Honeymoon Packing Made Easy
Honeymoons are big business in the United States. With more than 2.4 million weddings occurring each year, those happy couples spend $8 billion a year on their honeymoon (according to About.com.)
With that kind of serious money going into a dream (hopefully!) honeymoon, it’s no wonder that brides spend a considerable amount of time and effort planning what to pack. After all, not every honeymoon destination includes a place to pick up a pair of jeans, especially if a couple chooses an increasingly popular honeymoon destination like a safari, hiking trip, mountain climbing, or a boat trip down an exotic river.
According to Jocelyn Leiser Herndon of The Art Institute of California – San Francisco, the key to successful honeymoon packing is “finding pieces that do double duty.” That way, she says, “you’re almost sure to have what you need no matter where you go.”
For her own honeymoon, Herndon went to Greece which, she says, “is not exactly an exotic location.” Herndon honed her considerable packing skills growing up in a family whose average vacation included canoeing and bike trips. “My family used to have a contest to see which of us could bring the smallest suitcase, but if you got to the destination and were missing something, you were disqualified. Needless to say, I was taught to be a light packer,” Herndon adds.
Weather watching on the Internet also makes a honeymoon less of a risk. For Lindsay Rapp, a Career Services Advisor in the Media Arts & Animation and Digital Media Production department at The Art Institute of Washington, packing for a honeymoon trip to the North Shore of Oahu meant daily weather checks to make sure she and her husband were packing smartly. “With the Internet, it’s much easier to plan around the weather, and to know if you need to pack that raincoat, or if you can leave it at home,” says Rapp. Of course, for Rapp’s husband, packing is a no-brainer, no matter what the weather conditions.
“My husband packs a few short-sleeve polos, khakis, bathing suits and voila! He’s good to go. For me, not so much,” she says. After packing seven bathing suits (one per day, she explains), lingerie (also one per day), cover ups, golf clothes, sundresses, skirts and tank tops, along with wraps for the evening, comfortable clothes, and not including toiletries, Rapp ended up with “a suitcase that weighed more than I did, and I didn’t wear half of what I packed.”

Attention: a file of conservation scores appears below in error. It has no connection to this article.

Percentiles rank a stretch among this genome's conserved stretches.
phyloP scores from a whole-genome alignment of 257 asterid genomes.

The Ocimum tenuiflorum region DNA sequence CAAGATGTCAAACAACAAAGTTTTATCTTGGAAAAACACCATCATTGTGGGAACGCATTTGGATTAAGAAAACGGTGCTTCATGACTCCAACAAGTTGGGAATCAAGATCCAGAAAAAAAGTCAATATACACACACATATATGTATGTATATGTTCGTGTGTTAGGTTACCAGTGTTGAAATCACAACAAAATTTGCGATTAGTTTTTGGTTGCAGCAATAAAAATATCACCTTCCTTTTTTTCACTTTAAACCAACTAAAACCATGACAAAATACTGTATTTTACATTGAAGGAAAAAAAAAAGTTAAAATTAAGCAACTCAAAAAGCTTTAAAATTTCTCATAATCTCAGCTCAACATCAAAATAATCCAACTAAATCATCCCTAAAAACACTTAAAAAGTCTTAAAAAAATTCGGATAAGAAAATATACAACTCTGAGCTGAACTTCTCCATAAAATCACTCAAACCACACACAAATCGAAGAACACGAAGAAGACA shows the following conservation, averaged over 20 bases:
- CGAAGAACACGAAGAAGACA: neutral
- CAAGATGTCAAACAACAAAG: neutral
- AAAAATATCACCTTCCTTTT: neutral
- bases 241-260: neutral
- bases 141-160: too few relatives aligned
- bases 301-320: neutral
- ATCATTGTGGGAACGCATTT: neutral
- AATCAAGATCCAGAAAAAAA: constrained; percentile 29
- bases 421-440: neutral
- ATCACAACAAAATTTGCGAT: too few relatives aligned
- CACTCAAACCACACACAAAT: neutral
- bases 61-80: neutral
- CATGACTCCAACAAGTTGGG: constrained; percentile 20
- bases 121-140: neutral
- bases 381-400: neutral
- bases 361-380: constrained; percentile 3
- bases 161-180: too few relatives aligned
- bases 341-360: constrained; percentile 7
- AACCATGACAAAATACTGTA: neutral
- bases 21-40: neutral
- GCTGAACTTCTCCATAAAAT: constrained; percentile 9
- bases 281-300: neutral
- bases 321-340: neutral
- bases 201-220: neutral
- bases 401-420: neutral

“Double-duty pieces are key,” says Herndon. Whether you’re going to a domestic or international location, remote or in the heart of the city, find items that can work in a number of different ways. “I always bring a shirt or blouse that is casual enough for the day, but that I can throw a cami under or a sweater over and dress it up for the evening.” A pretty shawl is a must too. Not only are they a great cover up during the day if it gets cold, but also are wonderful to curl up in on a plane, especially since fewer airlines are providing blankets.
For shoes, Herndon recommends sandals for warmer destinations, comfortable but nice-looking sneakers, and hiking boots if you plan to climb a mountain or two, or even take an invigorating walk through the woods. A great pair of knit black slacks can be dressed up at night, or worn casually for shopping or museum-going. Knits are a good choice because they don’t wrinkle, and are comfortable enough to stretch with you after a great meal.
A student accountant at The Art Institute of New York City, Elizabeth Kennel recently returned from a honeymoon in Cancun. While Cancun isn’t exactly an exotic or remote location, Kennel did keep on eye on packing versatile pieces. “I was able to wear a fun sun dress casually during the day and translate it into a killer night-on-the-town dress by throwing on a pair of stilettos for my usual flip flops,” she says. Fit and comfort were at the top of her list of priorities. Says Kennel, “It’s your honeymoon — the last thing you want to be worried about are shoes that hurt your feet, or clothes that don’t fit. Nobody wants to spend their honeymoon shopping for a new wardrobe.”
To learn more, visit www.artinstitutes.edu/nz.
The Art Institutes (www.artinstitutes.edu) located throughout North America, provide an important source of design, media arts, fashion and culinary arts professionals.